employee, refusing to allow him to file his case in her court which is normally used for
adjudicating misdemeanors like parking and speeding tickets.  Unaware of the matter, Judge
Joneson asked Sarner to return the next morning at 10:00 AM so she could determine proper
jurisdiction of the case before hearing any of the substance of the matter.

Loveland's City Attorney apparently contacted Mayor Gutierrez who than called Judge Joneson
in an attempt to either cancel the hearing or derail any consideration of Sarner's proposed
measure to which Gutierrez is emphatically opposed.  

Because Sarner will only have a limited time to gather signatures before the deadline to place
the measure on the ballot, the city doesn't need to prevail in court; only delay the matter long
enough to deny Sarner's right to seek citizen support for placing his measure on the ballot.

Typically, such matters are referred to district court.  Larimer County courts have recently
placed a $10,000 bond requirement on Sarner in other cases thus forcing him to drop his
litigation for lack of funds.  The City of Loveland is trying to prevent the municipal judge, who is
unlikely to impose such a fine, from hearing the case or even determining whether the matter
is appropriate for her court to hear.

Councilman Richard Ball, a local bankruptcy attorney, also commented on the matter
speculating other reasons for the judge recusing herself from the case.  Almost comically, Ball
explained that only three city employees report directly to the city council but while attempting
to name those three positions could only name the city manager and municipal judge.  
Colleagues reminded him the third employee is the city attorney.
Ex parte:

Ex parte means one-sided. An ex parte
communication is any communication
between a judge or juror and a party to a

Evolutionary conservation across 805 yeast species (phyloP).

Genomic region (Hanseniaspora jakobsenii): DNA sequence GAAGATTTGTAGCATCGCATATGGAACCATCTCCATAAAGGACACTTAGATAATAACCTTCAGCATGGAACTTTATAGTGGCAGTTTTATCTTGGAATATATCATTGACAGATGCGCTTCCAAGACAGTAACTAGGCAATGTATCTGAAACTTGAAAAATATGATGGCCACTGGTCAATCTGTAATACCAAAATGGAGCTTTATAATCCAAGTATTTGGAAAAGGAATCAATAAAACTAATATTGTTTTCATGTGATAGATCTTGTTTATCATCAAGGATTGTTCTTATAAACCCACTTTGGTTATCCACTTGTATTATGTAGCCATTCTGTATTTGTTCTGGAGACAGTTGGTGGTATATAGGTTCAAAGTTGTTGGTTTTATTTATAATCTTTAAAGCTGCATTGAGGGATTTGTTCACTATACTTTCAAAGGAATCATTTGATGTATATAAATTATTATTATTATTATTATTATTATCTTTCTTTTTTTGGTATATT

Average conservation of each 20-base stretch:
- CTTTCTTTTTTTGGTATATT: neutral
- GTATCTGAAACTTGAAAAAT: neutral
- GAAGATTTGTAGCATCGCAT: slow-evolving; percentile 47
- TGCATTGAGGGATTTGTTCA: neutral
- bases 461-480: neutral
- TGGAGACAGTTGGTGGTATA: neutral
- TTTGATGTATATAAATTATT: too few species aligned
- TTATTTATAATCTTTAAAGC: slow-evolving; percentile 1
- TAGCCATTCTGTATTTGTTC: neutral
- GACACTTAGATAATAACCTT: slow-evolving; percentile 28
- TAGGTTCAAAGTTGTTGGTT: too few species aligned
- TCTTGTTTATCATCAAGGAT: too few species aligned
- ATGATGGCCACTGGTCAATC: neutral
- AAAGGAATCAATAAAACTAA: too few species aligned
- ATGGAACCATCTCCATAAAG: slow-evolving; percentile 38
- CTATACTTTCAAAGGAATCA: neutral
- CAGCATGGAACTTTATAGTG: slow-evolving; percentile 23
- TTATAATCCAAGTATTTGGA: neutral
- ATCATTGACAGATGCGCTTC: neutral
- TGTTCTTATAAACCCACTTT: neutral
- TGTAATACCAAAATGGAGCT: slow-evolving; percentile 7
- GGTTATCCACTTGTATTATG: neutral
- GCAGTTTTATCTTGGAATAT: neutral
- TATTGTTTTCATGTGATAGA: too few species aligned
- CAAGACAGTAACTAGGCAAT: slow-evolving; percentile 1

legal proceeding or any other person
about the case, outside of the presence of
the opposing party or the opposing party’s

Colorado Crimes
Obstruction of Justice -18-8-102–

Committing the crime of obstruction of
justice is a very serious criminal offense.

Obstruction of justice is defined by any
action that prevents or hinders the proper
judicial process, the administration of the
courts, law enforcement or correctional

Attempting to influence a judge by another
public official (especially one with authority
over that judge) is a "textbook" violation of
the statute
Loveland Mayor Caught: "Obstructing Justice"
Loveland, May 22, 2017

On May 10, Loveland Mayor Cecil Gutierrez called the
city's municipal court judge, Geri Joneson, to influence a
case filed by Loveland resident Larry Sarner against the
city scheduled to be heard in her court the next morning.

Subsequent to the mayor's secret phone call to the judge,
an email was circulated to Loveland's City Council at 5:36
PM regarding the case which the Loveland City Clerk is
refusing to make available to the public.  In addition,
LovelandPolitics has learned the mayor and Mayor Pro
Tem John Fogle began contacting fellow councilors to
provide a "
heads-up" complaining about the judge's
decision to hear Sarner's case prior to determining
subject matter jurisdiction."